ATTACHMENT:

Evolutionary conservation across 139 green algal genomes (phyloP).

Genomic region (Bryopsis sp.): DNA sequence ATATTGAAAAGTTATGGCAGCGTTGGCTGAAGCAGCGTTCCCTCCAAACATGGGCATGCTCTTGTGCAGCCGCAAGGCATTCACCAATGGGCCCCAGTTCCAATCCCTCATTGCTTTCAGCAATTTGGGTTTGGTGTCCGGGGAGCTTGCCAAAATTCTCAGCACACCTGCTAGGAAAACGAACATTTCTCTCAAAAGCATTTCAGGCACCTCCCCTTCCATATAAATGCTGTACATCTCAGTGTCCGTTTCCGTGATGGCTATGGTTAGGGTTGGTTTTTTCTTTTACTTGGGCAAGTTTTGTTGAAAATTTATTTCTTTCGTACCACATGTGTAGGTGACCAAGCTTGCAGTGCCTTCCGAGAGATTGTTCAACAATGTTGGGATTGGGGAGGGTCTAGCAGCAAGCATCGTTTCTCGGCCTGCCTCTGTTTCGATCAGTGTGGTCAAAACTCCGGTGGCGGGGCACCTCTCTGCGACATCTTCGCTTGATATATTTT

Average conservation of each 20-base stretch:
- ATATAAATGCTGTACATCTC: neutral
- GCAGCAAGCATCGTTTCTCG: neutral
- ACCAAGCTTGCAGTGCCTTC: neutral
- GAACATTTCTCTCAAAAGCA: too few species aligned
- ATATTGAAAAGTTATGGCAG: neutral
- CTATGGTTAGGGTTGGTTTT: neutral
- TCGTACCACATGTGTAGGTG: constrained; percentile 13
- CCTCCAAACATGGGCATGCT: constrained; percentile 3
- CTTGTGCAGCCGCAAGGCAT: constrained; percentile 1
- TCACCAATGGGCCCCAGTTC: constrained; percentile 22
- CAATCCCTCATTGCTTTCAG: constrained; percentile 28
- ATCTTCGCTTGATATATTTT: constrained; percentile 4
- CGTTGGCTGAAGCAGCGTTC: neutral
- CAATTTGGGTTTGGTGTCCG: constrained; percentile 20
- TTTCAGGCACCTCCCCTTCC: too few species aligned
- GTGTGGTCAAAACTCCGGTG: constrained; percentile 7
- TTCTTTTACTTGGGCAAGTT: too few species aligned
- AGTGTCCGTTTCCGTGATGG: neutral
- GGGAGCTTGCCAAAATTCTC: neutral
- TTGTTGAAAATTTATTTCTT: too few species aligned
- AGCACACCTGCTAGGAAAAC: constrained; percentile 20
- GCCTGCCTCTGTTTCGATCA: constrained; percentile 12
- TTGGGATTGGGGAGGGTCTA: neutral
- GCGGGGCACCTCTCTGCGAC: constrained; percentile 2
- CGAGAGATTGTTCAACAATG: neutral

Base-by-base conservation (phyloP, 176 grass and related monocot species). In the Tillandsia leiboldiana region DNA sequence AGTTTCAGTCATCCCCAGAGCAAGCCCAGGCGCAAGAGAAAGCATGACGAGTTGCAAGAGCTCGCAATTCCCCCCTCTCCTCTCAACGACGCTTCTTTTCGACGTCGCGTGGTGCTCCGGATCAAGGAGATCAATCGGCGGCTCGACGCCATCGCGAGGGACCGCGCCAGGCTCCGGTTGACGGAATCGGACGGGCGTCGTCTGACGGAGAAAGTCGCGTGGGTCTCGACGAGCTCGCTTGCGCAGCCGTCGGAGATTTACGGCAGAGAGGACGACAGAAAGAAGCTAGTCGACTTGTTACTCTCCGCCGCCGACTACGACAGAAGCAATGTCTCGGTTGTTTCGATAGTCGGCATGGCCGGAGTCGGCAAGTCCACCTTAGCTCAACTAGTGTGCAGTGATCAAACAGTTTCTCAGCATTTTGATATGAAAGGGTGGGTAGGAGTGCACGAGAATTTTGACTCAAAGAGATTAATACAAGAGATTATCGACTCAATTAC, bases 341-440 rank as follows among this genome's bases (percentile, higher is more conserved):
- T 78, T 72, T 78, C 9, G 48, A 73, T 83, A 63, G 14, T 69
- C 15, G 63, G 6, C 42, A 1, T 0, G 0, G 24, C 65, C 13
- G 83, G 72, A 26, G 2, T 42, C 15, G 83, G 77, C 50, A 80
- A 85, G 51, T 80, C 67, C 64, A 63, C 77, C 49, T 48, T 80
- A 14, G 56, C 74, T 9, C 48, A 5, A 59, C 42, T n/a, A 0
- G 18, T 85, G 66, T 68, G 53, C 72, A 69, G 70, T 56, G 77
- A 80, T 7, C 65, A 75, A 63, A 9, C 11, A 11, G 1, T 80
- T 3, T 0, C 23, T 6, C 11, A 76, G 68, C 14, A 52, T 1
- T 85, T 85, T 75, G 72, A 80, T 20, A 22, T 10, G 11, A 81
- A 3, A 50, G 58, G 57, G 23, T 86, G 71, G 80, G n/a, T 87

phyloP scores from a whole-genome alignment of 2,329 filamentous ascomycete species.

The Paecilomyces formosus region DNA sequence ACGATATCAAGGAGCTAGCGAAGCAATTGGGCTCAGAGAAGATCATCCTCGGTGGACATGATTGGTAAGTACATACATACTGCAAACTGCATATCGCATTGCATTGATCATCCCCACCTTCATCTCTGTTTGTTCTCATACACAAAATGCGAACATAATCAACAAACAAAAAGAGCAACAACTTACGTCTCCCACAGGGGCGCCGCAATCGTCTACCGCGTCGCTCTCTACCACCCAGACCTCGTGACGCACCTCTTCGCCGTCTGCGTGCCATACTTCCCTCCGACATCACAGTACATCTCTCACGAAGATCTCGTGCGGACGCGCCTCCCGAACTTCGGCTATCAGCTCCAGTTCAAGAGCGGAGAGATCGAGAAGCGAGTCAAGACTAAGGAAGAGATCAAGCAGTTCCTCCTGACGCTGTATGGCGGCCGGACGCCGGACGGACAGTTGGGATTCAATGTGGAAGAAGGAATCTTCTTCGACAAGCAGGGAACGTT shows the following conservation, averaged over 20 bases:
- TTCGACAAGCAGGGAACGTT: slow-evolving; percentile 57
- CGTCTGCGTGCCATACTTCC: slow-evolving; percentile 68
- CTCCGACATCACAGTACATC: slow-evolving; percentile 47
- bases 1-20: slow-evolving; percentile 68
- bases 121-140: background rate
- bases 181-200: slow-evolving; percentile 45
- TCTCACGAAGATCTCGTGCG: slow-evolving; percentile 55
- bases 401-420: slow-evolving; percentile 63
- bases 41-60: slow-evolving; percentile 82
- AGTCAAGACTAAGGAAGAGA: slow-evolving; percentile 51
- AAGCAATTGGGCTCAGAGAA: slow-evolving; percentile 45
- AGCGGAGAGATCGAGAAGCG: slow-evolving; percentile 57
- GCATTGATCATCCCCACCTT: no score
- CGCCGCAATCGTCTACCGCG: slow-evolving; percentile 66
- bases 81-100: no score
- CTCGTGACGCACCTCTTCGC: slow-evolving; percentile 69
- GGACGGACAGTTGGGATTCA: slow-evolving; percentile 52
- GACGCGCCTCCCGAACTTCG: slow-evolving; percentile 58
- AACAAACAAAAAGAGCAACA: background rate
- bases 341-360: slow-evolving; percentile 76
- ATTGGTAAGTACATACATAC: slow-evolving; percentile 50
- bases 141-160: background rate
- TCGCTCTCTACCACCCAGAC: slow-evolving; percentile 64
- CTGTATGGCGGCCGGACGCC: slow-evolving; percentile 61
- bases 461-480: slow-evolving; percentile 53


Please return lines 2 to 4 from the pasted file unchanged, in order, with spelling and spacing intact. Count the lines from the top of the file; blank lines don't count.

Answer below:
Genomic region (Bryopsis sp.): DNA sequence ATATTGAAAAGTTATGGCAGCGTTGGCTGAAGCAGCGTTCCCTCCAAACATGGGCATGCTCTTGTGCAGCCGCAAGGCATTCACCAATGGGCCCCAGTTCCAATCCCTCATTGCTTTCAGCAATTTGGGTTTGGTGTCCGGGGAGCTTGCCAAAATTCTCAGCACACCTGCTAGGAAAACGAACATTTCTCTCAAAAGCATTTCAGGCACCTCCCCTTCCATATAAATGCTGTACATCTCAGTGTCCGTTTCCGTGATGGCTATGGTTAGGGTTGGTTTTTTCTTTTACTTGGGCAAGTTTTGTTGAAAATTTATTTCTTTCGTACCACATGTGTAGGTGACCAAGCTTGCAGTGCCTTCCGAGAGATTGTTCAACAATGTTGGGATTGGGGAGGGTCTAGCAGCAAGCATCGTTTCTCGGCCTGCCTCTGTTTCGATCAGTGTGGTCAAAACTCCGGTGGCGGGGCACCTCTCTGCGACATCTTCGCTTGATATATTTT

Average conservation of each 20-base stretch:
- ATATAAATGCTGTACATCTC: neutral